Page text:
It's sad that Christianity has been so co-opted in this country. I guess it shouldn't be a surprise though. Today's Inquisition and gulag system is harsh but pales in comparison to the Vatican's past adventures in bigotry, and scapegoating, and cruelty.When we had the decrim referendum a few years back the state's Unitarian churches rallied around it - the ministers told their congregations to vote yes, a couple of them even got invovled with advocacy. Unitarians are awesome! All positive, no negative. You don't even have to believe in "God" to join.
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Comment #2 posted by Oleg the Tumor on October 31, 2014 at 09:17:40 PT
runruff- Interesting Discussion, That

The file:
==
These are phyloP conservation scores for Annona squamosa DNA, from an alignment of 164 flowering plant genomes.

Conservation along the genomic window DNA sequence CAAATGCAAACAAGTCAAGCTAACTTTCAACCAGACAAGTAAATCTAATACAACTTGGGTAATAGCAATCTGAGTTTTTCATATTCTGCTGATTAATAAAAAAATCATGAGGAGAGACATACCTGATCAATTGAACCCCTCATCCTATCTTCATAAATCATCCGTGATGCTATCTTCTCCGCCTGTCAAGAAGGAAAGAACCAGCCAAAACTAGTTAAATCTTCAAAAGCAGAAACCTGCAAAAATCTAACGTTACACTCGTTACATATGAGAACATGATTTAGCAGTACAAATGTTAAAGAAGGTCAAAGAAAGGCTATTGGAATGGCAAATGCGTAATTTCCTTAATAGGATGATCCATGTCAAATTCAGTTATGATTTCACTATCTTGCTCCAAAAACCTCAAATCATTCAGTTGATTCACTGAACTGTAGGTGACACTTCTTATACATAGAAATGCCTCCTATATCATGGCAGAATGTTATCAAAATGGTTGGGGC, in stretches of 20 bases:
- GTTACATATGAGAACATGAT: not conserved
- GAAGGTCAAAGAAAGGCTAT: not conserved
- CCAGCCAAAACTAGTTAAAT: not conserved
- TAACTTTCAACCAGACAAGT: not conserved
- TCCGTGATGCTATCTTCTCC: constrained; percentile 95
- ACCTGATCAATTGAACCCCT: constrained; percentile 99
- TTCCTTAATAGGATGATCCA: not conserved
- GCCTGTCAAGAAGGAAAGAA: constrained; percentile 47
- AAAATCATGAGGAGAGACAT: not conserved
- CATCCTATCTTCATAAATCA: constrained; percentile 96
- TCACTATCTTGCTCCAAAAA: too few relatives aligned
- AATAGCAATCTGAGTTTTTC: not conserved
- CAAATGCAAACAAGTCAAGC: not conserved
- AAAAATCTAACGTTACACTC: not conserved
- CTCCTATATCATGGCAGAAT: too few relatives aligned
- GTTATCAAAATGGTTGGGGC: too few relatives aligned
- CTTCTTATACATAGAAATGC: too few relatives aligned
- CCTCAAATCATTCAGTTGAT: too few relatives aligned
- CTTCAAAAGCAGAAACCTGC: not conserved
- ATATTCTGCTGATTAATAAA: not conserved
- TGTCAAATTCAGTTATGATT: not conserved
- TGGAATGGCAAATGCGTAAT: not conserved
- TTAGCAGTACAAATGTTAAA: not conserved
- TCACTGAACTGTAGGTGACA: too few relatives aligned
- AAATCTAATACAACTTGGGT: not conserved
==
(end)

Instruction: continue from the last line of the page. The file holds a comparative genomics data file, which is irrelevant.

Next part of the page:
I have often wondered how, since Jesus said, "love your enemy, feed the hungry, heal the sick, etc.", did we ever end up with the Inquisition (in addition to the famous Spanish version, there was also a French version), the Crusades, the Conquistadors, wars all over Europe and eventually heaps of dead indigenous tribespeople everywhere who would not accept what would become the most heinous oxymoron of all: "Western Civilization"Martin Luther nailed to the church door, a total of 94 problems related to this curious idea of honoring our Creator with shows of force.All of us are in a free will "manufactory". If you take the bat out of anyone's hands, how can they come to the truth on their own? All of us have to deal with this "cross" between the objective truth and the subjective kind. You came into this world as a singular individual (unless you're a twin or more), and you will leave this world as an individual, so don't partner yourself off with just any prime number, because the one everyone is looking for is unlisted. Jesus said that he was the truth, the way and the life. He did not say that he was the Creator (this is the elephant in the room that people are afraid to speak of).